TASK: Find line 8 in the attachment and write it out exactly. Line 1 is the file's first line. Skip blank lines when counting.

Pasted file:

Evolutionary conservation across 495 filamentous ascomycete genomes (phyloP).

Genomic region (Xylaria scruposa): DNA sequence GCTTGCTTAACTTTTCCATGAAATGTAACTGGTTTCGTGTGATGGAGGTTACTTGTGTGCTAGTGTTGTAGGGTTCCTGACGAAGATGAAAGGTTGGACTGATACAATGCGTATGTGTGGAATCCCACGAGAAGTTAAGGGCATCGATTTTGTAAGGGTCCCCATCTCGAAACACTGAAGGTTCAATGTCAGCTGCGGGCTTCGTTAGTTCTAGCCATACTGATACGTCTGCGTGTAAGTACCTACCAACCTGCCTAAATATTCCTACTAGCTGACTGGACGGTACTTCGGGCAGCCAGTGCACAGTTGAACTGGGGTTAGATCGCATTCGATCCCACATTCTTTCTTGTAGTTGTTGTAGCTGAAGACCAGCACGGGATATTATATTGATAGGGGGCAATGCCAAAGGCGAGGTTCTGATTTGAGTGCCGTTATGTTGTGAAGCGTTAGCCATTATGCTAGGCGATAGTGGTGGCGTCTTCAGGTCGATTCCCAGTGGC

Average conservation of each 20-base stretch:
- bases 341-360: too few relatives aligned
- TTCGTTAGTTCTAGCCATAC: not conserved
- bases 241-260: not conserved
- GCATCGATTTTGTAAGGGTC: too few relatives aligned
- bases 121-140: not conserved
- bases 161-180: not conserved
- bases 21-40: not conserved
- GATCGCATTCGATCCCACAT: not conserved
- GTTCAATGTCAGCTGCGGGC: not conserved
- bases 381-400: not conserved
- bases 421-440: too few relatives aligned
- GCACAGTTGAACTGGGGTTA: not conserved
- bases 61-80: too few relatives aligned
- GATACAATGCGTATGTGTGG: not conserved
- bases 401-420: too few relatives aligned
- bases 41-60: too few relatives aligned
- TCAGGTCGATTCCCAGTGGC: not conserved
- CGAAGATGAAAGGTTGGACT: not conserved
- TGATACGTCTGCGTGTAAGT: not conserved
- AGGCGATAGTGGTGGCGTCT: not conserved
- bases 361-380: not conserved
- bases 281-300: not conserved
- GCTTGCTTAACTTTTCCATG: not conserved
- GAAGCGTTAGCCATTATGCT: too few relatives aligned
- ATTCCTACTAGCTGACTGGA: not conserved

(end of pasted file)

- bases 121-140: not conserved